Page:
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Album Review: The Black Crowes – Happiness Bastards

3 min read
Album Review: The Black Crowes – Happiness Bastards

The Black Crowes had not released an album of new material since 2009’s Before the Frost…Until the Freeze – note: ‘had not’… past tense!  Happiness Bastards is their tenth studio album released through Silver Arrow Records, and marks their first album since re-reforming in 2019.  Produced by GRAMMY Award-Winner Jay Joyce, the album seeks to remind everybody that the Black Crowes were, and still are, one of the most influential rock bands of the last forty years.

Kicking off hard, Bedside Manners Has a real rock feel to it, gritty lyrics and a beat that feels it’s stripped from Primal Scream’s finest, and this rolls neatly into Rats and Clowns which once more is classic Black Crowes – classic rock beats and guitars, replete with a fantastic guitar solo!  Moving away from rock, Cross Your Fingers starts with a country vibe, but moves into fantastic bluesy rock ‘n’ roll as the song progresses, whilst first single release Wanting and Waiting moves back to provide another track in the classic late 80’s rock vibe – more great guitar solos and catchy lyrical chant “blood on fire” at the end, that is sure to make it a hit on their upcoming tour.  Country star Lainey Wilson has the auspicious honour of being the first co-credited artist on a Black Crowes track, and Wilted Rose, which musically is lodged somewhere between blues and country, but lyrically is very much in the country mould.  As Wilson commented “It’s an honor to wail on this record with these legendary, pioneering rockstars.”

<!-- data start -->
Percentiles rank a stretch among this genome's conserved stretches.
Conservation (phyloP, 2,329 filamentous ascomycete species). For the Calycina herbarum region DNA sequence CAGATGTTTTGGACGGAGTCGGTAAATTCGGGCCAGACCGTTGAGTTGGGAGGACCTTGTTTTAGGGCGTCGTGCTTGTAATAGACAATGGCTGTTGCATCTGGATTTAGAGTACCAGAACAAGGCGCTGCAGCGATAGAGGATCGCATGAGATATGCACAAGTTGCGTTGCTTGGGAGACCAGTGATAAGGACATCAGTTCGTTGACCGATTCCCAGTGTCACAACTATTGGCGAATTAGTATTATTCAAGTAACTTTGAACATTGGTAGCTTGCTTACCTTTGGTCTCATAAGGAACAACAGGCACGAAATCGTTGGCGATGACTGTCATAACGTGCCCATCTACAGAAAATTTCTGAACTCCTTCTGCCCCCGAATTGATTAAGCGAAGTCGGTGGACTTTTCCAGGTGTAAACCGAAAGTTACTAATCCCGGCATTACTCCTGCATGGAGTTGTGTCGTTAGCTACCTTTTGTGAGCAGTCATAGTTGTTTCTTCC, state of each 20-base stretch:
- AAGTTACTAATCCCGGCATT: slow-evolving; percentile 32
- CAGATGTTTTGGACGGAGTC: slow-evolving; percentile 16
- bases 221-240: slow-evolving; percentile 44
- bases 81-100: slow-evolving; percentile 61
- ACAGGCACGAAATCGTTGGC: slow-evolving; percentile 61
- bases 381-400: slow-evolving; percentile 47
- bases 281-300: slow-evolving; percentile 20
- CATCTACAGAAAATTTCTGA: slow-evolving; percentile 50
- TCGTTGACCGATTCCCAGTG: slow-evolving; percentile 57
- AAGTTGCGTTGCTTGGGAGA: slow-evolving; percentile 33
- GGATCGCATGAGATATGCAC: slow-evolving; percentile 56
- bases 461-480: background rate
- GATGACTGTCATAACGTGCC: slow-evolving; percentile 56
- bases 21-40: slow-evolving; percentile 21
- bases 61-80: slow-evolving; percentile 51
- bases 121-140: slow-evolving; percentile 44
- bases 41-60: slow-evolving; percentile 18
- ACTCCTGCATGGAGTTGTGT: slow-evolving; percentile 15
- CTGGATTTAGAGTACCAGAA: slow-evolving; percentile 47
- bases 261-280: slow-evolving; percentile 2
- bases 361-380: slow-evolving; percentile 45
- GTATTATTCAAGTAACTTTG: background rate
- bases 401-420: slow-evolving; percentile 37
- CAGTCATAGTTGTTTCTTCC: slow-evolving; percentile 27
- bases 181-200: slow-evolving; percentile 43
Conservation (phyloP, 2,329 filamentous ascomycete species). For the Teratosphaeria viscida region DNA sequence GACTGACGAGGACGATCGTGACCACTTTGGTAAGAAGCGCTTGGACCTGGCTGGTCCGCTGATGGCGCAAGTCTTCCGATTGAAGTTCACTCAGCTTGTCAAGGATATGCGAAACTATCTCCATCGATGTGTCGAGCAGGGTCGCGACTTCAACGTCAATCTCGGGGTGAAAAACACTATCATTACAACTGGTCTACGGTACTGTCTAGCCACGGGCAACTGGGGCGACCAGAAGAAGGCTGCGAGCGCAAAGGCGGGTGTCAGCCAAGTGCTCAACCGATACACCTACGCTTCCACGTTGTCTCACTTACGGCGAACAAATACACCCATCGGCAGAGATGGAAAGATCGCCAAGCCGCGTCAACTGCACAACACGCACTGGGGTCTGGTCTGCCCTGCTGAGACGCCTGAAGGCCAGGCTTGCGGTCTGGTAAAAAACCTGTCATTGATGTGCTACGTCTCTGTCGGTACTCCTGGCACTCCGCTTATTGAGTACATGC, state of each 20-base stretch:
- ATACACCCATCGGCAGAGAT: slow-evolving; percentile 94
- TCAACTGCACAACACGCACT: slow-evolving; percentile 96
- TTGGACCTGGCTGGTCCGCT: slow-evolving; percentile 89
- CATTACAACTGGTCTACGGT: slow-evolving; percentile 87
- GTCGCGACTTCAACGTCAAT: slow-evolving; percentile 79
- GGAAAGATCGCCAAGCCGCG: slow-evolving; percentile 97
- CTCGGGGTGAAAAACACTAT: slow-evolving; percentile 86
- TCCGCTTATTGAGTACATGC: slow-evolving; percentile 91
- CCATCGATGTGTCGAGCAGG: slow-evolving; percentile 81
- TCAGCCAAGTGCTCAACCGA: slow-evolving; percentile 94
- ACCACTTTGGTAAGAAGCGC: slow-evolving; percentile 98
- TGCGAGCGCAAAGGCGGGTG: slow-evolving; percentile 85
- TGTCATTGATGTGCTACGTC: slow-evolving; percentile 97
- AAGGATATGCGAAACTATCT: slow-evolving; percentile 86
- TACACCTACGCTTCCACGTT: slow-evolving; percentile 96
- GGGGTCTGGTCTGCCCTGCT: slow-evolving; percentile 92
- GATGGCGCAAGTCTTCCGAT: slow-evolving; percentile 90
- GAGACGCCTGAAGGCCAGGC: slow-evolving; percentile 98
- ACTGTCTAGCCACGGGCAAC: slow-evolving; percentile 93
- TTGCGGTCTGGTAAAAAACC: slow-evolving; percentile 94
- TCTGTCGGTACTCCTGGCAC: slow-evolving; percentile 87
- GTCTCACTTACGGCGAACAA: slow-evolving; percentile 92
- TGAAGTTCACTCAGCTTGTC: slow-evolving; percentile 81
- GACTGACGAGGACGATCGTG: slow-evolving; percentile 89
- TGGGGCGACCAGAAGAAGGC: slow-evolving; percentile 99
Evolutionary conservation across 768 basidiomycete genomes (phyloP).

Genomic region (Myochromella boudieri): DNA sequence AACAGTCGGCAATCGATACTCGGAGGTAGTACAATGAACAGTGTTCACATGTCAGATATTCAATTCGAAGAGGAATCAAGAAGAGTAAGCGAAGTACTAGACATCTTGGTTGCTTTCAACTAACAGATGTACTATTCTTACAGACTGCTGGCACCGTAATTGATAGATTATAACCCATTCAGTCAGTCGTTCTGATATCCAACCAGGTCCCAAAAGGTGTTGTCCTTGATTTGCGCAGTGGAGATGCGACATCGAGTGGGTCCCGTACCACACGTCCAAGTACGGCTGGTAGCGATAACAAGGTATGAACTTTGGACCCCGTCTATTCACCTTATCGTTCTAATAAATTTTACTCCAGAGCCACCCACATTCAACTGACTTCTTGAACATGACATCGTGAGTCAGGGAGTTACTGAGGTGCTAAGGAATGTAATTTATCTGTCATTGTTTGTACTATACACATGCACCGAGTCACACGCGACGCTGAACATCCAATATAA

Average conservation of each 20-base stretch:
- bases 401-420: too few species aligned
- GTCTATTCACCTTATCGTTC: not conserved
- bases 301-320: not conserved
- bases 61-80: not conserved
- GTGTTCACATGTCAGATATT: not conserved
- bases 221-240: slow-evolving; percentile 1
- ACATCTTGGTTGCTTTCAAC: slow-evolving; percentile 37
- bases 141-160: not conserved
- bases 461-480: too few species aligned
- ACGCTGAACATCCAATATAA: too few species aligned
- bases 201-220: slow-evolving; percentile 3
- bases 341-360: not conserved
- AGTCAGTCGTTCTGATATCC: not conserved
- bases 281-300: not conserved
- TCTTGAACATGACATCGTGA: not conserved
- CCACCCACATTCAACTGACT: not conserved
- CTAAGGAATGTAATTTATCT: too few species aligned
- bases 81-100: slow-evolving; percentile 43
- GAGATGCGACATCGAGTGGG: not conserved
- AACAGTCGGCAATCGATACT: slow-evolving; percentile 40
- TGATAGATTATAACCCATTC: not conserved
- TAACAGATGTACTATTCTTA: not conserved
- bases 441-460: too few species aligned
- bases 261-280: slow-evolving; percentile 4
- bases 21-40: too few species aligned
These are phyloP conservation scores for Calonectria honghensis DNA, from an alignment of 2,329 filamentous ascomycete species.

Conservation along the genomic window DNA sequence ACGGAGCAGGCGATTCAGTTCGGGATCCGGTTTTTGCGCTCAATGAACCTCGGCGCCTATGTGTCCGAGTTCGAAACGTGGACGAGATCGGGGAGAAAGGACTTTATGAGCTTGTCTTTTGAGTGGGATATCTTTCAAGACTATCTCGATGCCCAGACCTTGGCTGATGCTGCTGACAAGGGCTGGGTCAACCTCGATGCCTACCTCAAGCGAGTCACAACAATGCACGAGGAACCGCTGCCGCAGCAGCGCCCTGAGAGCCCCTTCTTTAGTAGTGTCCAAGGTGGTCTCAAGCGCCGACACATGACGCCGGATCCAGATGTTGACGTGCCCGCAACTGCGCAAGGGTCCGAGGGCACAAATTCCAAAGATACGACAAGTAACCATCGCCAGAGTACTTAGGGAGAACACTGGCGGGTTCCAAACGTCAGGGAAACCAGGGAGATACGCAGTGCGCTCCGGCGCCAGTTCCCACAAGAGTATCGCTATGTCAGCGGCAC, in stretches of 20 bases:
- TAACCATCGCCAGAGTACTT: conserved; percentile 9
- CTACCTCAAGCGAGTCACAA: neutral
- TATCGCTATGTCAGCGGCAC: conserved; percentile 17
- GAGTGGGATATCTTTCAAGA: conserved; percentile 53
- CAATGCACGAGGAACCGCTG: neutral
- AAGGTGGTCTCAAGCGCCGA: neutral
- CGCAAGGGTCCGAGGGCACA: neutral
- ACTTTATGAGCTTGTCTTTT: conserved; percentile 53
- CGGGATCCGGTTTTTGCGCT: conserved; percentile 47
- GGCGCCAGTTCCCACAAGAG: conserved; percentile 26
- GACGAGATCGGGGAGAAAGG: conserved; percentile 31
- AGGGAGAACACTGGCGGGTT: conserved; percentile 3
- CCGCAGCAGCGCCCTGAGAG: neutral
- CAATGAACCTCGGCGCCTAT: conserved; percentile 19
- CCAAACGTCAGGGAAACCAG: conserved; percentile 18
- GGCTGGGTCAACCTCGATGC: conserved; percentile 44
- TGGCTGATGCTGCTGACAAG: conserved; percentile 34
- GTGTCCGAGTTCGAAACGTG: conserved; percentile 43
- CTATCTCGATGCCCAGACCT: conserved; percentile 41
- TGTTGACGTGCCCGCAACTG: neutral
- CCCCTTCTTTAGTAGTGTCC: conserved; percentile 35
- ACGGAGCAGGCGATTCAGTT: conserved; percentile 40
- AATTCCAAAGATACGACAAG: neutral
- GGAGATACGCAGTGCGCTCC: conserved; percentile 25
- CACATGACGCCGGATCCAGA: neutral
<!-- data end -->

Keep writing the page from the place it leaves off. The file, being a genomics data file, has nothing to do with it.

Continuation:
The whole of Happiness Bastards weaves well stylistically between blues, country and rock from the 80s and 90s, and Dirty Cold Sun continues this well, as the music returns to the rock ensemble, with more than just a hint of funk, and an immediate parallel drawn to Black Grape’s Reverend Black Grape in the verse.  The Crowes go full blues with Bleed It Dry, a short unapologetic step back to harmonicas and slide licks that would have John Lee Hooker nodding in approval, which contrasts from a fresh, almost 90’s Britpop-style Flesh Wound – a great, punchy track about getting back up from the knockout of a breakup.  Follow the Moon is less in your face rock (though yet again a fantastic guitar solo) with hints of gospel choir, whilst the lyrics cover the not always positive experiences of love affairs in a rock ‘n’ roll lifestyle.  Rounding out the latest LP offering, Kindred Friend is the only true ballad on the album – down-tempo, with the smattering piano keys throughout, Chris Robinson singing about the repairing of a long broken relationship, whether that be an abstract scenario, a brotherly bond broken (Robinson Brothers’ complicated history is much of the reason for previous Black Crowes break ups), or to the fans, faithful through all these years.

I’ve seen the Black Crowes described as America’s answer to the Rolling Stones, and I kind of see the parallels, both musically and strategically in how they release an album of new material.  Happiness Bastards is a great example of how a band who had their pomp a generation ago should release an album of new material (maybe the lengthy hiatus is a factor, but let’s ignore that for the sake if the review).  The music could be classed as ‘Classic Crowes’ – dirty, bluesy Rock ‘N’ Roll!  If you are a fan of their old releases, you will love this LP, and if you’re a newcomer who loves this, you should check out their back catalogue!!